The female Great Horned Owl in Whitemud Ravine is on her 29’th day sitting the eggs. We have been down checking in on her several times a week in the last little while and she is always in her nest. The male is always on guard in a nearby tree. In this picture you can see her feathery rear end and the back of her head with the two characteristic “horns”, which are actually tufts of feathers. The significance of the horns is not fully understood but it is believed they are used in social interactions. The owl couple is always very chilled when we are around (which is during the day) and one can always see Red Squirrels defiantly romping around in the understory right below the owls. I suspect the tables are turned once darkness falls. I have entertained the idea of heading down to the owls at night. The next full moon is on March 20. Let’s see if I can convince anyone else to joint me on a night time nature walk.
May the curiosity be with you. This is from “The Birds are Calling” blog (www.thebirdsarecalling). Copyright Mario Pineda.
If you spend any time down in the Whitemud Ravine, whether you are a birder, dog walker or fitness buff, you soon realize that someone is hiding high up in the trees along the trail. It’s an expecting pair of Great Horned Owls. They are discrete and quiet with the female hiding in a large tree cavity while sitting on eggs and the male, always close by, hiding among the branches high up in a nearby tree. You could easily walk by them not realizing they are there. The only reason one cannot miss them is because of all the photographers hanging out by their nesting site. These owls are truly a celebrity couple with paparazzis-style nature photographers and nature buffs breathlessly watching their every move and counting the days the female has been sitting on the eggs. Apparently today is day 23. Great Horned Owls incubate their eggs for about 30-37 days which would give a predicted hatch date somewhere between April 8 and April 15. With the Whitemud Ravine being the closest birding hotspot for us, we typically head down to the creek several times a week. It is always exciting, refreshing and suspenseful as you never know what you see or who you bump into, birds, animals or fellow nature buffs. On our walk yesterday I managed to snap the following picture of the male. He seemed tired and could not care less about the photographers below the tree. For a moment a feisty Black-capped Chickadee tried to get his attention, but he dismissed the diminutive critter like it would be nothing more than a buzzing mosquito. The chickadee deserves our respect though. It takes some big cojones for someone that small to pick a fight with someone that much larger with those formidable talons and beak.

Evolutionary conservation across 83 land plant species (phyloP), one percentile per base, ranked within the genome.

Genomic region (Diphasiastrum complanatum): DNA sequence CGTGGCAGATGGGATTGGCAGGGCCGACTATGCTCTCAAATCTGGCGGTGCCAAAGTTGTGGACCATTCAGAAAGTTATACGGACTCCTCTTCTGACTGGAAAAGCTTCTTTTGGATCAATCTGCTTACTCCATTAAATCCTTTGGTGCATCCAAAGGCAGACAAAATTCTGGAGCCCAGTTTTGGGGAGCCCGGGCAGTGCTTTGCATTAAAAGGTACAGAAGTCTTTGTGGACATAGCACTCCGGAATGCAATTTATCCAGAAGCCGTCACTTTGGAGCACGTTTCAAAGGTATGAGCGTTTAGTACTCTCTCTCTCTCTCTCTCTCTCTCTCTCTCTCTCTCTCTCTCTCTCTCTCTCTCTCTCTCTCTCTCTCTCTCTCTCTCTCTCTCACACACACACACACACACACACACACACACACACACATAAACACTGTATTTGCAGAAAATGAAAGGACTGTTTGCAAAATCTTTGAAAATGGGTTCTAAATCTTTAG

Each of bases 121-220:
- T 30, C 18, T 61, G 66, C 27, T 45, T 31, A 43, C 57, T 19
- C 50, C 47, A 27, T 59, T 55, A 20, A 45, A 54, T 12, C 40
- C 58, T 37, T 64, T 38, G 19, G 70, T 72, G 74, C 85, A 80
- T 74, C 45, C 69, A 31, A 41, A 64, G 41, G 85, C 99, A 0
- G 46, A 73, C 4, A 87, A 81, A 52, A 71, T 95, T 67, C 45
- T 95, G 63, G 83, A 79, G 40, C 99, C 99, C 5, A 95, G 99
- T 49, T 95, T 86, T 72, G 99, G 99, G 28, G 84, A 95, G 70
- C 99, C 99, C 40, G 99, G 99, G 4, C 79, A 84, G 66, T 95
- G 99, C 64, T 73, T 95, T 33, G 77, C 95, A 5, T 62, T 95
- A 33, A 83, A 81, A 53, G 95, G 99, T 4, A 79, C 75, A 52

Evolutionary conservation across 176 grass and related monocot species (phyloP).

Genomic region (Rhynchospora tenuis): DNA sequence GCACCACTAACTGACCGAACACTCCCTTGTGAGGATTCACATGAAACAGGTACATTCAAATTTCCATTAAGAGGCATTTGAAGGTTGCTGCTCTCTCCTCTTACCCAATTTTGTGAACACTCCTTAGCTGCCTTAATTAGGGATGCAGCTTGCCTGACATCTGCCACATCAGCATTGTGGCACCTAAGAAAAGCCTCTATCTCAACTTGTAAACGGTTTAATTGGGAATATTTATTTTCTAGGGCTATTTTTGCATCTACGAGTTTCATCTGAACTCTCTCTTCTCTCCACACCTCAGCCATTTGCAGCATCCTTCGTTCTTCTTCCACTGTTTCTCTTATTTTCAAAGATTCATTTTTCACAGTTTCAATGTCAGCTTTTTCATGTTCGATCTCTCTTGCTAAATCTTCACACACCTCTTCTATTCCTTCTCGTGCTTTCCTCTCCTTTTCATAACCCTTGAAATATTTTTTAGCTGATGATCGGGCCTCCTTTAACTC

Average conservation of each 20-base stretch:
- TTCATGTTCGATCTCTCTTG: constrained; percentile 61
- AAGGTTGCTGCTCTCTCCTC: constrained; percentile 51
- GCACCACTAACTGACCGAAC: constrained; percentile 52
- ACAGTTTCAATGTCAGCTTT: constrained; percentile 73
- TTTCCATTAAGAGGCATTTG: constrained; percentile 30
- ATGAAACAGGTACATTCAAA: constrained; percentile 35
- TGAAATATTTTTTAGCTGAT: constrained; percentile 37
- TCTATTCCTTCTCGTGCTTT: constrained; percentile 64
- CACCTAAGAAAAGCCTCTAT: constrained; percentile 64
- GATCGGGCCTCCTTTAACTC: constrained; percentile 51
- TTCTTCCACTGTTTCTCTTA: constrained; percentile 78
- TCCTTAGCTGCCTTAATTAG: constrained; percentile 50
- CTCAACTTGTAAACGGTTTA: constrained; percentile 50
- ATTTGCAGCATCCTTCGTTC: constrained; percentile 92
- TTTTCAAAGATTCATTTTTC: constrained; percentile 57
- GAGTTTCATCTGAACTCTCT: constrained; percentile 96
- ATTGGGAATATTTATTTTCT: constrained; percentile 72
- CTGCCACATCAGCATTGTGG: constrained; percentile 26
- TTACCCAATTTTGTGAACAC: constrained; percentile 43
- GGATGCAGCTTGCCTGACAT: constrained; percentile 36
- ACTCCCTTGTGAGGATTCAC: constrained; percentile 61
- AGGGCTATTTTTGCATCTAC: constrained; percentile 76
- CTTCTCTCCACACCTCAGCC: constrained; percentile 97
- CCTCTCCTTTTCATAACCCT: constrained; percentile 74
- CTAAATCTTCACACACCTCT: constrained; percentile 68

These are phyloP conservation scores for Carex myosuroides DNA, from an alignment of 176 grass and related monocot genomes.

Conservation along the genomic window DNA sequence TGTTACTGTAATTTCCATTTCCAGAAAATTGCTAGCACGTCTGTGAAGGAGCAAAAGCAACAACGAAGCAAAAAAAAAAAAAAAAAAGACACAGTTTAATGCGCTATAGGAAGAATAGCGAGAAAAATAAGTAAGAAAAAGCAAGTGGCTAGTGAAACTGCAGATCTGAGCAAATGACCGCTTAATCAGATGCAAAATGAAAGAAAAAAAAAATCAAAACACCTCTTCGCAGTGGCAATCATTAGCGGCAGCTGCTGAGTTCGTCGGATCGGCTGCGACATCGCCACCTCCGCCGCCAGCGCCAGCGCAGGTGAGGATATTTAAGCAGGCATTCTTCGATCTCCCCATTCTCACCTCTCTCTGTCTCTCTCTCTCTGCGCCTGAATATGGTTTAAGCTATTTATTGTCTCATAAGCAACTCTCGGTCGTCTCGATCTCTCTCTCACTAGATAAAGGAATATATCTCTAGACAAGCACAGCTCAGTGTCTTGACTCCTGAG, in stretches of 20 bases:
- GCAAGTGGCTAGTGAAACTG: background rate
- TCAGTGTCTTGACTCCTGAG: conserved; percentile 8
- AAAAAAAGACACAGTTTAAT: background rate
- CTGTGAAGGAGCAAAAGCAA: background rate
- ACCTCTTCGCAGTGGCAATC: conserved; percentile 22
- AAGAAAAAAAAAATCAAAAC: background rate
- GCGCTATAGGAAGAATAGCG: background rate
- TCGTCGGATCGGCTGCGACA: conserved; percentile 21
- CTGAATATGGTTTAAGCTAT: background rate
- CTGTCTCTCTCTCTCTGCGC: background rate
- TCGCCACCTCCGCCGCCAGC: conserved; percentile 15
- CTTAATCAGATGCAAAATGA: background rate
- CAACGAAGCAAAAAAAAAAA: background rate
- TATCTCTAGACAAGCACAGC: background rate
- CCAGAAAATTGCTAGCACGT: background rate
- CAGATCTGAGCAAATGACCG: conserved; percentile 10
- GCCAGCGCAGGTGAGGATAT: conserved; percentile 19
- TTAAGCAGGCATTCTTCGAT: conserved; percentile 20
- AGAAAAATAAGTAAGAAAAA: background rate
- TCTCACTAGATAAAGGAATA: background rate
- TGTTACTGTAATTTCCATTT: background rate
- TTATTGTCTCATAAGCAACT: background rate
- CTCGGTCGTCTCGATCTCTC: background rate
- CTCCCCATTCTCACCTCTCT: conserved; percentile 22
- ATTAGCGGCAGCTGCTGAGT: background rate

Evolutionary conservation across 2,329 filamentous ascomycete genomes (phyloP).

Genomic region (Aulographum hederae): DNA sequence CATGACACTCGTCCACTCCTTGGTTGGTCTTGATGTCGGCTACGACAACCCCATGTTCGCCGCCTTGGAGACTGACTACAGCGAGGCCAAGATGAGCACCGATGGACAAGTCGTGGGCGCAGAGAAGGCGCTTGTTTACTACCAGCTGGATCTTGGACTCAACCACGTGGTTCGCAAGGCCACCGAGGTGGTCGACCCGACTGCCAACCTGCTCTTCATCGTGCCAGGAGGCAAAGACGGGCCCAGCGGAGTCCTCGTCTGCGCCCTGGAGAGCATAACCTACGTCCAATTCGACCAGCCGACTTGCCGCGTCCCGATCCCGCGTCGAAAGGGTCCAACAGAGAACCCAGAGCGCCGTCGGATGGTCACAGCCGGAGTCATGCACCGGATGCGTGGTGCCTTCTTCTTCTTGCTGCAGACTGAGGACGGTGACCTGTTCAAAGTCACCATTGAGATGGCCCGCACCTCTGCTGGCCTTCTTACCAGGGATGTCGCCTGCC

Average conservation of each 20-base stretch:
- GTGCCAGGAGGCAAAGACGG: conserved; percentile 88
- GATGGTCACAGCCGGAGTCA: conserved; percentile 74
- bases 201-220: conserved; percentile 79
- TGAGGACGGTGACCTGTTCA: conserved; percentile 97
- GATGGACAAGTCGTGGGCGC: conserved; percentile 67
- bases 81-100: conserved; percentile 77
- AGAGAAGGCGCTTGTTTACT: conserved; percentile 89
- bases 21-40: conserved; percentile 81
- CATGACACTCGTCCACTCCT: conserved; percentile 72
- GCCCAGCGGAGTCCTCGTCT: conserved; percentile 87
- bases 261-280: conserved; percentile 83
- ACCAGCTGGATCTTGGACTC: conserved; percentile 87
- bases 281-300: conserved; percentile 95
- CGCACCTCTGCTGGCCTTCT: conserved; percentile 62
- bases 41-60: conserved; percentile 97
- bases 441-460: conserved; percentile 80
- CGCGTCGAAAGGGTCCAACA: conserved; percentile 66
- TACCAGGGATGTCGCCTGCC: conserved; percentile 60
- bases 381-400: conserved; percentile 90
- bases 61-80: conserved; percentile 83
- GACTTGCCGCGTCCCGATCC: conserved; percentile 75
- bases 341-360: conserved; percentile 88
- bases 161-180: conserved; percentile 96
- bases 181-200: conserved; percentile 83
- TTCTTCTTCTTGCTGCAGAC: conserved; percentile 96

May the curiosity be with you. This is from “The Birds are Calling” blog (www.thebirdsarecalling). Copyright Mario Pineda.
This year’s Family Day weekend coincided with the Great Backyard Bird Count so obviously this called for heading out into the wild for some birding with family and friends. For the past three weeks, however, Alberta has been under, what appears to be, an unbreakable cold spell. The normal seasonal temperature this time of year in Edmonton is around -10 °C, but all through February temperatures have hovered around -30 °C…, and that is without taking the windchill into account. With the windchill, night temperatures have dropped down to between -30 °C to -40 °C. Needless to say, birding has been put on the back burner during this cold spell.
After three weeks of increasing cabin fever, it was decided, it was time to brave the deep freeze and head out in the frozen wilds. We ended up doing two excursions over the weekend, one to Ray Gibbon Drive in St. Albert in search of our first Snowy Owl and a second to the Whitemud Creek for some general winter bird awesomeness.